If I were writing the DREAM act I would crumple it up and throw it
    away. We don’t need to incentivise war and  illegal immigration. 

     

    Why do people not want to talk with you about what you want to talk about? Wow, it’s a mystery.

  • http://twitter.com/lesterhalfjr Chris Hadrick

    I meant in general.  The fact that I oppose the DREAM act doesn’t make what’s happening in Tel Aviv acceptable.

  • Lori

    As usual, way to miss the point Chris. The issue is not what’s going on in Tel Aviv, it’s you. You clearly don’t actually care about immigrants’ rights and I have no desire to discuss your feelings about Israel.

  • http://twitter.com/lesterhalfjr Chris Hadrick

    the point is what is going on with illegal immigrants in Israel is far more extreme than what’s going on here. I don’t gather you’ve seen the reports.

  • PJ Evans

     And, once more, this isn’t about Israel.

  • http://twitter.com/lesterhalfjr Chris Hadrick

    it begs the question though.  They’re having massive rascist rallies in the streets. It’s about immigration and treating people as human beings.

    http://www.youtube.com/watch?v=SMENGLP3c9E

    not noteworthy?

  • Lori

     

    the point is what is going on with illegal immigrants in Israel is far
    more extreme than what’s going on here. I don’t gather you’ve seen the
    reports.  

    I’ve seen them. That doesn’t change the fact that concern for immigrants’ rights is not why you keep bringing it up and I have no interest in discussing your actual reasons for continuing to bring it up.

  • Lori

     

    not noteworthy?  

    Not when the only time you care about it is when it happens in Israel.

  • http://twitter.com/lesterhalfjr Chris Hadrick

    I meant in general. Why aren’t people talking about it? I wonder what Obama thinks.

  • http://apocalypsereview.wordpress.com/ Invisible Neutrino

    Dude.

    Seriously?

    You’re not pulling some brand new rhetorical trick nobody’s seen before. It’s an old standby and you should be ashamed of yourself for doing it. It’s called the “But if that’s so important WHY AREN’T YOU DOING THIS TOO YOU BAD PERSON YOU?”

    It’s a variation on the But Don’t You Have More Important Things derailing shenanigan.

    Bad Chris, no donut.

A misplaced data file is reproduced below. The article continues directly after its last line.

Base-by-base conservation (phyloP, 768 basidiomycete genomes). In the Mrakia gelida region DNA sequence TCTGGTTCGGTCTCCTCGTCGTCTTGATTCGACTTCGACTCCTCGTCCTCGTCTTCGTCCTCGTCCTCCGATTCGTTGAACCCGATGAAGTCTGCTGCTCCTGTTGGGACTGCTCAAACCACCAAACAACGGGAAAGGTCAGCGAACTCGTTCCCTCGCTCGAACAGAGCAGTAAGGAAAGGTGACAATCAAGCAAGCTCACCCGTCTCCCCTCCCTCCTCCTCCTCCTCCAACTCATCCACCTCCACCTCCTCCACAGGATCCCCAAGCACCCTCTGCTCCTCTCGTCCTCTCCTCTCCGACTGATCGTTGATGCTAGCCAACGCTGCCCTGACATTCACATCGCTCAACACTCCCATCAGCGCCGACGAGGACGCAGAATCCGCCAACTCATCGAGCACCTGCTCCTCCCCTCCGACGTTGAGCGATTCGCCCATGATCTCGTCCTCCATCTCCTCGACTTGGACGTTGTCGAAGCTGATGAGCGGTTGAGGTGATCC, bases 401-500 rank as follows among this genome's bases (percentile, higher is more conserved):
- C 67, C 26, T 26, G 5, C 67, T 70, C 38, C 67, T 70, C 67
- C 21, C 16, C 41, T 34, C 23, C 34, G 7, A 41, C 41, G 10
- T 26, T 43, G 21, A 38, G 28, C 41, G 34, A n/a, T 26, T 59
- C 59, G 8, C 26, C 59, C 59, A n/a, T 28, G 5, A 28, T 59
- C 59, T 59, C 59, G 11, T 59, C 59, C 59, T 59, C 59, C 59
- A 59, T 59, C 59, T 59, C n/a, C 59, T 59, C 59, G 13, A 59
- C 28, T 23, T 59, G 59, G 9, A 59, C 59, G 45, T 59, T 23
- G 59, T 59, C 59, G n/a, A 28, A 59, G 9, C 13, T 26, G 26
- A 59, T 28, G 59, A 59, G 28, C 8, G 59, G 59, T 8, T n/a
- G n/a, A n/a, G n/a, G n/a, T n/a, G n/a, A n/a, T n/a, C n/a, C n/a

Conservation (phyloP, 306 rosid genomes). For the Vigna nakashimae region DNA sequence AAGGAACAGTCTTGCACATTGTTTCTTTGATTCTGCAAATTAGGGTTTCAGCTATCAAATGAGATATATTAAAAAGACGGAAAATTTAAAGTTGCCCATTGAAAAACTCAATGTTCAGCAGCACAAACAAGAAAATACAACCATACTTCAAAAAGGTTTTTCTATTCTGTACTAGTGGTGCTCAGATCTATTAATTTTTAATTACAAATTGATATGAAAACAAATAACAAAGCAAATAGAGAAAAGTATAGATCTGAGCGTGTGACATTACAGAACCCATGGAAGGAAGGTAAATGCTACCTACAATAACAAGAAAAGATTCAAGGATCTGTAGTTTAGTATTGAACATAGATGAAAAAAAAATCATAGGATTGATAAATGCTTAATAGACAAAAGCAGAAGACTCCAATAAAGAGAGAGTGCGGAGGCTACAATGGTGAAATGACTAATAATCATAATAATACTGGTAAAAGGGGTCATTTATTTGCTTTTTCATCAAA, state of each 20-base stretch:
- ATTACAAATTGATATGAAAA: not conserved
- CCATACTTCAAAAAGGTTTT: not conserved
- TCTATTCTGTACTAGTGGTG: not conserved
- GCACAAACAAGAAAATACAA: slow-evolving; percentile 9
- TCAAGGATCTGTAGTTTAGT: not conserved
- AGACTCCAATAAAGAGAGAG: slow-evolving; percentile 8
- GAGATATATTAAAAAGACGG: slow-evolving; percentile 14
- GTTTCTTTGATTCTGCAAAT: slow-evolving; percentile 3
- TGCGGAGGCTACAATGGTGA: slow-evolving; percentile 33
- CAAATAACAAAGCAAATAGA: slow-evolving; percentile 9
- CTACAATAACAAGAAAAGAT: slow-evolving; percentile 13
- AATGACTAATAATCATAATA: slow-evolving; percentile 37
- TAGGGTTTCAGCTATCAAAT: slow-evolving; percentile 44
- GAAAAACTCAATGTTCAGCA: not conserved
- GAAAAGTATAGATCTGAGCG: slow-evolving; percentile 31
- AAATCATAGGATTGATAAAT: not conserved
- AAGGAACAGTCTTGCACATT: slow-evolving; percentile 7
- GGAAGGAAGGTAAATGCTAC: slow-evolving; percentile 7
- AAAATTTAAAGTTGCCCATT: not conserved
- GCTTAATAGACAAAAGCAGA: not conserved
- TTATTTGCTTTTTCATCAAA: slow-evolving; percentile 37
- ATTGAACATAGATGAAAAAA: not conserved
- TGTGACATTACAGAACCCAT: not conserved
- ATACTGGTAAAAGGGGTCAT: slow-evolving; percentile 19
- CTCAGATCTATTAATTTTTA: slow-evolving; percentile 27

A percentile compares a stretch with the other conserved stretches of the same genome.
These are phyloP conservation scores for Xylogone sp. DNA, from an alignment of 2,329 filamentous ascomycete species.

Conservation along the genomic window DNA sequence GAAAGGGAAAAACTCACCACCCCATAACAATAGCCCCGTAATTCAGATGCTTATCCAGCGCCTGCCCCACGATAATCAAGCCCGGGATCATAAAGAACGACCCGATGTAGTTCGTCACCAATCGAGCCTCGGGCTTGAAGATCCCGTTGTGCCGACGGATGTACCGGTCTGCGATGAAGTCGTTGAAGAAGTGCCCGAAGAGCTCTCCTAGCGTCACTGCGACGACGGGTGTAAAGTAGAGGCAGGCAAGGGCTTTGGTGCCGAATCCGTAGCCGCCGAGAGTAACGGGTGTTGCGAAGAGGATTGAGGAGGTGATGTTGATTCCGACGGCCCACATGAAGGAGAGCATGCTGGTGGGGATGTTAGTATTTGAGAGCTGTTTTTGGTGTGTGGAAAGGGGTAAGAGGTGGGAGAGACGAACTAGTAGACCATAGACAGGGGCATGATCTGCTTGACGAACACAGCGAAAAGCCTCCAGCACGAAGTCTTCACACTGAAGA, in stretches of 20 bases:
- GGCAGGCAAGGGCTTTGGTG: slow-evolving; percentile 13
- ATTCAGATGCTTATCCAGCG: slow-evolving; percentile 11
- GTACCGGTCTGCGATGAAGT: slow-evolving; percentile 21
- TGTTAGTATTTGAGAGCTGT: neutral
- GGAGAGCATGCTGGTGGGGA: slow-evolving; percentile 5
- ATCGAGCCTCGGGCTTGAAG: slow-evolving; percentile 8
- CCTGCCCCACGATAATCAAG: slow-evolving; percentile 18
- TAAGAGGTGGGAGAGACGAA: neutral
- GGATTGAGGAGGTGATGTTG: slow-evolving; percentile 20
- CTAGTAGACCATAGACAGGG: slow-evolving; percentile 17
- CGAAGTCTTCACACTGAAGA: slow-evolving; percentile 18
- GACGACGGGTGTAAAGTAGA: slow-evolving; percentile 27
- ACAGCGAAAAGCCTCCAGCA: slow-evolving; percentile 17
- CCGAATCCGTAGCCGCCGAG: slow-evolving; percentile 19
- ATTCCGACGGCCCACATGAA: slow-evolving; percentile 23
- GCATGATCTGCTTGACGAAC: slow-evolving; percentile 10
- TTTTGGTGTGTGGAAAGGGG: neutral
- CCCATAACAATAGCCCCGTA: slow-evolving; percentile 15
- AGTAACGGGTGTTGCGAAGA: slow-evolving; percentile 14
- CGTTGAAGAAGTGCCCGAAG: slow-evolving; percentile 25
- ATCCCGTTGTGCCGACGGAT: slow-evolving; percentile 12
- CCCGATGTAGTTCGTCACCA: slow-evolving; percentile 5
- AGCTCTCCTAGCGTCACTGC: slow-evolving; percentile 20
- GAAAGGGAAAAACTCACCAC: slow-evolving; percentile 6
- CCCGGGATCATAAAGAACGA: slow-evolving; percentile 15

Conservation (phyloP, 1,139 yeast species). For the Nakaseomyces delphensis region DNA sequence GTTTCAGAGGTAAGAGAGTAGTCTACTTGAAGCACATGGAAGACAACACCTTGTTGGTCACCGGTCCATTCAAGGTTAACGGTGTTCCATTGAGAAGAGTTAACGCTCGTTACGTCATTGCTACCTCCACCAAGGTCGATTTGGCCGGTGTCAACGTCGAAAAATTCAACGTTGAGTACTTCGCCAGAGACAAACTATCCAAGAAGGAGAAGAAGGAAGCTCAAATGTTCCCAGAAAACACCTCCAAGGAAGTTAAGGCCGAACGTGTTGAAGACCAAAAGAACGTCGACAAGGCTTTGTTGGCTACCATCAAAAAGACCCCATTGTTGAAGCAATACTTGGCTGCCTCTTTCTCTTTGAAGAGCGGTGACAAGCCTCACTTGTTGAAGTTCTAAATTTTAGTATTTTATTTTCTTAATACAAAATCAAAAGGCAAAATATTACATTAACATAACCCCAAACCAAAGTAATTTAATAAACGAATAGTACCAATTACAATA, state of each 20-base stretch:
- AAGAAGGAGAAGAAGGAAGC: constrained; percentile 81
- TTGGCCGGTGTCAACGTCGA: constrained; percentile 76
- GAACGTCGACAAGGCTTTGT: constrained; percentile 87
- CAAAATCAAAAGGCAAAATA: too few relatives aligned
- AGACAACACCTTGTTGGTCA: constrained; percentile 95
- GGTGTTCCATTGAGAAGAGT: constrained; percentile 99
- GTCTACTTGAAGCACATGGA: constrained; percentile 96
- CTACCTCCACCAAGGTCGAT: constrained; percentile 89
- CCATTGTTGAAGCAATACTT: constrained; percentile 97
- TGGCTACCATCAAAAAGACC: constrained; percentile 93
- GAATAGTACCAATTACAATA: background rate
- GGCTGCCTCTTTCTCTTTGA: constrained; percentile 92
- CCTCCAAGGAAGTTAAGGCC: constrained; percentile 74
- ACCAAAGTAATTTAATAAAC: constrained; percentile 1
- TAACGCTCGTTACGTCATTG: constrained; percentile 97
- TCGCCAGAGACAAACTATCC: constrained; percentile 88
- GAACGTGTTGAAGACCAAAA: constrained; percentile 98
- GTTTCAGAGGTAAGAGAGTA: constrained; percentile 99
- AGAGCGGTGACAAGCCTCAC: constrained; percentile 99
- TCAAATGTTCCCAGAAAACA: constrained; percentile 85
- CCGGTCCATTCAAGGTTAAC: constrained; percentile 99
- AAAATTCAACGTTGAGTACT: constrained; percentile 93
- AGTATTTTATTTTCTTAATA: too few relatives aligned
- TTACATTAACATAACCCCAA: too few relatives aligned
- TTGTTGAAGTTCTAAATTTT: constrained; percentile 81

EDIT: Look, I get what you’re saying; the US government is slated to give around $30 billion to the Israeli government (which is ~10% of their national budget, give or take), but trying to push the discussion along those lines when you’ve already proven yourself to be woefully uninformed about other things doesn’t do you credit.

  • alfgifu

    Of course if Scotland votes for independence and leaves we’ll almost certainly end up with a Tory government because England is historically Tory.

    I hadn’t thought of this.  Dear Lord, Scotland, please don’t leave us.

  • http://twitter.com/lesterhalfjr Chris Hadrick

    neutrino- I’m an activist. I’m AGITATING

  • Lori

    Your internal reality is pretty thoroughly failing to line up with your external reality.

  • http://twitter.com/lesterhalfjr Chris Hadrick

    You care so much about illegal immigrants but look the other way when a close ally is attacking them in the streets.

  • Lori

     You are being willfully dense again. I’ll repeat myself one more time. I’ll type slowly and try to use small words. Please try to keep up this time.

    I am aware of the situation in Tel Aviv and I have opinions about it. I am not “looking the other way”. What I am doing is declining to discuss the situation with you. I’m doing that for reasons that have nothing to do with the situation in Tel Aviv and everything to do with you.

    Stop trying to make talking to you a measure of people’s morality. It makes you look like a bigger ass than usual, and that’s saying something.

  • Tricksterson

    To switch the topic back to immigration in this country, any reactions to the Supreme Court decision on Arizona?  And just when I didn’t think Scalia could be more of a pussbag he tries to defend the Arizona law by invoking the pre-Civil War South’s laws on free blacks entering slave states.  Really dude?  I mean REALLY?

  • erikagillian

     What?  I mean… what?  Wasn’t that Supreme Court case overturned like a hundred years ago?  Dred Scott?  He wasn’t.. I mean he didn’t invoke Dred Scott did he?  I suppose I better just go look :)

  • Tricksterson

    No, Dred Scott was the opposite, sort of.  That decision was that a slave fleeing to a free state did not automatically become free.  The laws Scalia is citing were state laws  that banned free blacks going into slave states, basically because the slaveowners were afraid of that their slaves would get ideas.  Scalia’s argument, if you can call it that is that if they could do that then that’s a precedent for states making and enforcing their own immigartion laws

  • erikagillian

    Oh, ok, I don’t know if I knew about those.  Thanks for clearing it up.